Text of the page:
Kazbegi and Khinkali: Places to visit and things to eat in Georgia

Georgia – no not the state, the country – is perhaps one of the most beautiful places I have ever had the pleasure of traveling to. Aside from the incessant mosquitos and decently warm weather, there is little to nothing to even consider complaining about. The people are unbelievably kind, food is delicious (khachapuri and khinkali, what more could one want?), and no one is ever left wanting for anything exciting to do. From traditional dance concerts to live music on the streets, Tbilisi is a hub for social activity. However, if you are like me – someone who absolutely adores nature and hiking – this country will not fail to provide you with ample opportunities to explore the terrain.

After living in Tbilisi for a week, my friends and I decided to take a tour outside of the city and head to the beautiful Kazbegi, a region in northern Georgia with gorgeous mountains a scenery. After working all week at my internship, I was ready to do some exploring and get out of the warm weather to a cooler climate. However, our trip did not start out the smoothest. Upon arrival to the square where we were to meet our tour guide, my friends and I could not find the bus. After calling the travel company several times, we finally located it, only to discover that guides who spoke Russian instead of English had been booked. As someone who has studied Russian for three years this was not entirely a problem, but one of my friends does not speak Russian, so I had a surprise day of Russian practice as I translated for him and the guide. After a few more issues, we were off on our adventure.

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The tour consisted of three stops where we could view beautiful scenery and learn about the history of Georgia. One of those stops included a fortress with a church that looked out over the Zhinvali Reservoir. Here I had my first opportunity to try churchkhela – a sort of candle like candy filled with grapes or nuts and covered in a hardened coat of fruit or honey flavored sauce. This is something I am definitely bringing home with me. The next stop was a look out station where one could get an up-close photo of the beautiful mountainous region in the north and one had the opportunity to go paragliding. My guide kept asking me if I wanted to go paragliding. While I am sure the view is spectacular, I determined that since I had never been before, this was not the time to start. After these two stops, we continued our journey to our final destination – Kazbegi.

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Up on our arrival to the small town of Stepantsminda, we had a few minutes to explore before we were to be loaded into our small van to go up the mountain. The town was filled with tourists from all corners of the world. We desperately wanted to order khinkali – a type of meat filled dumpling – before our trip up the mountain as we had heard that the region had some of the best, but our guide warned us of how expensive it is in that area due to all of the tourists. Thanks tourism. After a long and successful search for a restroom and a few cheap snacks, my friends and I were loaded in one of the oldest stick-drive vans I have ever had the pleasure of riding in and began our crazy journey to Gergeti Trinity Church. The road was perhaps one of the bumpiest paths I have ever been on. Every second the van lurched one way or the other as it drove over potholes and large rocks. If I had not been on something similar in Kazakhstan, I likely would have been quite terrified of the journey. However, my determination to reach the top and see the church was stronger than any other emotion. And the trip was worth it. The view of the mountains in the background of the church and the quaintness of the town down below was everything I had been looking for in this trip. That and the cool mountain air that came with it.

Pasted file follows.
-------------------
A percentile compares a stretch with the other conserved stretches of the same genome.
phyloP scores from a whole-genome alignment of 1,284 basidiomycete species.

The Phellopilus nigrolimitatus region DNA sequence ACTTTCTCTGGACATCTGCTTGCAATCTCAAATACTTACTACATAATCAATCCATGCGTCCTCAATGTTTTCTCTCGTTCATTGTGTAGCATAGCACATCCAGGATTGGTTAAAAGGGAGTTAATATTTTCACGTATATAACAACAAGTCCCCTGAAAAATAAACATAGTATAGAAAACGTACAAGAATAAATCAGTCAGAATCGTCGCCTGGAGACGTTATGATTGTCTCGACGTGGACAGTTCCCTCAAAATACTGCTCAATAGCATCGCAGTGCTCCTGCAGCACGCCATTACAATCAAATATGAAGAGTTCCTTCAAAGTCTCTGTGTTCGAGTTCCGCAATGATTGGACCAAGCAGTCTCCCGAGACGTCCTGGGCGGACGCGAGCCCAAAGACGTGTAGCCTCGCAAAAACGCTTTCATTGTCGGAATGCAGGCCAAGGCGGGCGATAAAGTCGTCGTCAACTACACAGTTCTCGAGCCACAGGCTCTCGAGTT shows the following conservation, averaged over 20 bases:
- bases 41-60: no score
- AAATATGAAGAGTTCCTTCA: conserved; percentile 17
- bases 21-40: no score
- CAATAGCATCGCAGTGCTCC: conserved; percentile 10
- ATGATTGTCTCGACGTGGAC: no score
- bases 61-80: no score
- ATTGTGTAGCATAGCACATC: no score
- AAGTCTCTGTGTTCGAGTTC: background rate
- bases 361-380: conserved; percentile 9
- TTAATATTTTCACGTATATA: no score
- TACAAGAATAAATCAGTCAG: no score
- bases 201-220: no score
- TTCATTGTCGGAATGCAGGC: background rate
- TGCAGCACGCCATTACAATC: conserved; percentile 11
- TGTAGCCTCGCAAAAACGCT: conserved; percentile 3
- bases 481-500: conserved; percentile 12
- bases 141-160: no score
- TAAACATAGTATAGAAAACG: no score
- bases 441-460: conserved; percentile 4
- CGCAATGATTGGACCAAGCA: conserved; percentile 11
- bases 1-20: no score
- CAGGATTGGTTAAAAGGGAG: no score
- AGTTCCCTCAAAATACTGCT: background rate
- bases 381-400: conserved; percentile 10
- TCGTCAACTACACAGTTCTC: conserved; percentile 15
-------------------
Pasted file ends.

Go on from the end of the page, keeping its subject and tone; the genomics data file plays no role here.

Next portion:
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Gergeti Trinity Church, as it is named in English, was built in the 14th century, and is the only cross-cupola church in Khevi province. Its isolated location at the top of a mountain, with Mt. Kazbek in the back ground has become an iconic symbol for the country of Georgia and is one of the most popular travel sites in the region. The church has been used in the past as a place for safe keeping of precious relics during the time of danger and remained a popular destination even during the time of the Soviet Union. Its historical relevance to the country and pure beauty are the main reasons why I wanted to visit this region and I am so thankful I did. The scenery was absolutely stunning and to be able to witness first hand the history of a culture was quite exhilarating. Plus, on the return trip, I had the pleasure of eating some of the best khinkali that I have ever had. It was a great way to round out the trip, and definitely an added reason to return.


Overall, my first trip outside of the city in Tbilisi was a success. Despite the morning troubles and a visit by a rain storm, I could not have been happier with how the trip progressed. I definitely consider this a place worth visiting for all who travel to the country and hope to visit it again myself in the future.

By: Erin Patterson

Program: Overseas Professional and Intercultural Training Program

Term: Summer 2018





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